Gunfire and explosions rang out across Baghdad on Monday night after heavily armed rival militias confronted each other in the Green Zone, the seat of government that includes foreign embassies.
On Monday afternoon, clashes erupted between supporters of Iraq's nationalist cleric Moqtada Al Sadr and security forces, while Iran-backed militias linked to rival coalition the Co-ordination Framework circled the area.
The army ordered a nationwide curfew from 7pm on Monday after Mr Al Sadr's supporters stormed the Republican Palace used for diplomatic meetings in the Green Zone.
But the movement of armed groups appeared not to have been affected and they were able to send convoys to the centre of government power.
“The Joint Operations Command set a curfew in all governorates of Iraq, starting at seven in the evening today, until further notice,” the agency said in a statement.
A relatively neutral institution, the army has been caught in the middle of the rivalry between Mr Al Sadr and the Co-ordination Framework — a political coalition linked to US-designated terrorist groups, including Kataib Hezbollah, which has been accused of killing coalition soldiers and Iraqi protesters.
The curfew follows Mr Al Sadr's statement that he is resigning from political life and closing the offices of his movement after months of attempting to form a new government since October's general election.
He said the Co-ordination Framework has obstructed his right to form a government using unconstitutional legal challenges and boycotts of parliament.
Mr Al Sadr's coalition, which he withdrew from parliament in June, won the plurality of seats and technically could have formed the next government.
By Monday afternoon, images and videos were circulating on social media showing followers of Mr Al Sadr entering the palace inside the heavily fortified Green Zone, where heavy gunfire could be heard.
The US government on Monday evening denied rumours that it would evacuate its embassy, also located in the area.
Eight protesters were confirmed killed, AFP reported, and in the south, demonstrators took over local government offices in the provinces of Basra and Dhi Qar, while marching through the town of Al Amarah near Iran.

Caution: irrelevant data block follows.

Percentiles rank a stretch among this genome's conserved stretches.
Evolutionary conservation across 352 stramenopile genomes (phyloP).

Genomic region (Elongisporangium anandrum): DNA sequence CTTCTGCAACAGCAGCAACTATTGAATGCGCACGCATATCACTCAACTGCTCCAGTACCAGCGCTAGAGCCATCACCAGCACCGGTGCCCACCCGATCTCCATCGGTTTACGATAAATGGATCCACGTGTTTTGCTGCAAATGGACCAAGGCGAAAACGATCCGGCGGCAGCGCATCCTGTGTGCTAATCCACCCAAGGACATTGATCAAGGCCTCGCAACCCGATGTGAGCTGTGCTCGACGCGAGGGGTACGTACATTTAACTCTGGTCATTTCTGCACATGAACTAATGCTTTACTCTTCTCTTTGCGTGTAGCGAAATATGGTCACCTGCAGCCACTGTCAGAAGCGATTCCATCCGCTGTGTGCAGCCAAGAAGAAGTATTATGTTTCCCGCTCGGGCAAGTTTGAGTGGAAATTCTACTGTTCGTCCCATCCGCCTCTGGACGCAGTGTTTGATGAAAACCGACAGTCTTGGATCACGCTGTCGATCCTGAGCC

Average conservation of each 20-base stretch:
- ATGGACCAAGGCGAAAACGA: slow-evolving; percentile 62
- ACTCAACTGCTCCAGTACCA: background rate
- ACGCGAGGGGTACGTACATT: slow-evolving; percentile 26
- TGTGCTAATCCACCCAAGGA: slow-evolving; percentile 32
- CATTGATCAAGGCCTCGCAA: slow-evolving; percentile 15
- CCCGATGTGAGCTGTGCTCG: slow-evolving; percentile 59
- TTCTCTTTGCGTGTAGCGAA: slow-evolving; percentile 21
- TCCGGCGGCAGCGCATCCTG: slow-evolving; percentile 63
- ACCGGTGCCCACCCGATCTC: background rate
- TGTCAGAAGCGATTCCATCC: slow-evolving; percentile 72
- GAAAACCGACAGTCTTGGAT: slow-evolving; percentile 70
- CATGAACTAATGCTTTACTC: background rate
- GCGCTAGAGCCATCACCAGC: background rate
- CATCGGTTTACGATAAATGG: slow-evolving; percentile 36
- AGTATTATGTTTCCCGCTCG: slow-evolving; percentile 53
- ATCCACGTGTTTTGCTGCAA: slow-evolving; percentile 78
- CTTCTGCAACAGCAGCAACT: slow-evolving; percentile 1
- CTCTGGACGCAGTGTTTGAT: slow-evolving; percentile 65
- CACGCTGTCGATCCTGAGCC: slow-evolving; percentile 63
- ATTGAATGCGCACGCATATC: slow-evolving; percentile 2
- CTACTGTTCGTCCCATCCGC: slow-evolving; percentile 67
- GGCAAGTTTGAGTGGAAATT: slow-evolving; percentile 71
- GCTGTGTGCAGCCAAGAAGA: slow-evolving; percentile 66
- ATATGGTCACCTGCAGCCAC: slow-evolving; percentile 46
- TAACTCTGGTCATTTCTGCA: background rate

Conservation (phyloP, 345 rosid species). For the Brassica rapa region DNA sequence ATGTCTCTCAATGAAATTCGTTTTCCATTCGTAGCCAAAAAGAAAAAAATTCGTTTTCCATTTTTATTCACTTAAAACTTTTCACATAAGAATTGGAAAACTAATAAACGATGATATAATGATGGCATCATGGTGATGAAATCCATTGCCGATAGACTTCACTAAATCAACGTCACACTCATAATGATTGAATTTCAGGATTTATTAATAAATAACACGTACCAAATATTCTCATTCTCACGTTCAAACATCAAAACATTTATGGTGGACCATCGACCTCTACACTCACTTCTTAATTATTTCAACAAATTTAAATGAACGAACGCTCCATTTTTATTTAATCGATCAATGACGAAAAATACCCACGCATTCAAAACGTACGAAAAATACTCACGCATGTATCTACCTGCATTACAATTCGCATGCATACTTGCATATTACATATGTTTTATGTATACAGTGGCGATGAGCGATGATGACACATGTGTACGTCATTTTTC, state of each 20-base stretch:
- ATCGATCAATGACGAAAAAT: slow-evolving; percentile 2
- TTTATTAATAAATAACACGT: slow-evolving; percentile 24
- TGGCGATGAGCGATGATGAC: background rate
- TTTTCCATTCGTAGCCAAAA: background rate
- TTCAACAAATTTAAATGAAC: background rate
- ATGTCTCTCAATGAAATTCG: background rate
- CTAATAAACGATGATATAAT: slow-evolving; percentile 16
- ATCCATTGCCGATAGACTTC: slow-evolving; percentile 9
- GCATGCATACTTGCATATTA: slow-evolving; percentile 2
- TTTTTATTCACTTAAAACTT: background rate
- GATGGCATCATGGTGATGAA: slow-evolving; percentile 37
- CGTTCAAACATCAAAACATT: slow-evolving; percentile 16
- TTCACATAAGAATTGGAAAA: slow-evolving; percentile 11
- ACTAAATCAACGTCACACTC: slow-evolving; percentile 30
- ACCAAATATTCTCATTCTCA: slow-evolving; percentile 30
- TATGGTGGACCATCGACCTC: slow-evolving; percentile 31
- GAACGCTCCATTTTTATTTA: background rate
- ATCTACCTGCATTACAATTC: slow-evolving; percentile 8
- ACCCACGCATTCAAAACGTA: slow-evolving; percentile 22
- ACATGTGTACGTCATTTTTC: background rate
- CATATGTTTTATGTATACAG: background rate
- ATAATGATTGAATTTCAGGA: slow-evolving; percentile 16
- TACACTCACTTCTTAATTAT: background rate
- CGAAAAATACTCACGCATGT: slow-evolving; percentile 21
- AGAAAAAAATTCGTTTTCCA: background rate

In Baghdad, supporters of Mr Al Sadr said gunmen in Iran-backed militias — who are known to have a presence in the Green Zone — had fired on the crowds.
Late on Monday, plumes of smoke could be seen from areas near parliament in the Green Zone, where Mr Al Sadr's followers had camped. Local reports suggested that firefighters were prevented from responding by gunfire.
In Baghdad, tear gas was fired to disperse demonstrators outside the palace as gunshots were heard, local media reported.
Prime Minister Mustafa Al Kadhimi called on Mr Al Sadr's supporters to withdraw from the Green Zone, where they have been camped for weeks to prevent the cleric's rivals from attempting to form a government.
“The dangerous developments that took place in our dear Iraq today points to the serious consequences of the political differences,” Mr Al Kadhimi said in a statement issued by his office.
The storming of state institutions “is a condemned act and lies outside of the legal contexts”.
“We are calling Sayyid Moqtada Al Sadr, who has always supported the state and emphasised keenness on its prestige and respect for the security forces, to call all demonstrators to withdraw from government institutions,” he said.
Mr Al Kadhimi called for restraint and said the country's political differences would damage state institutions.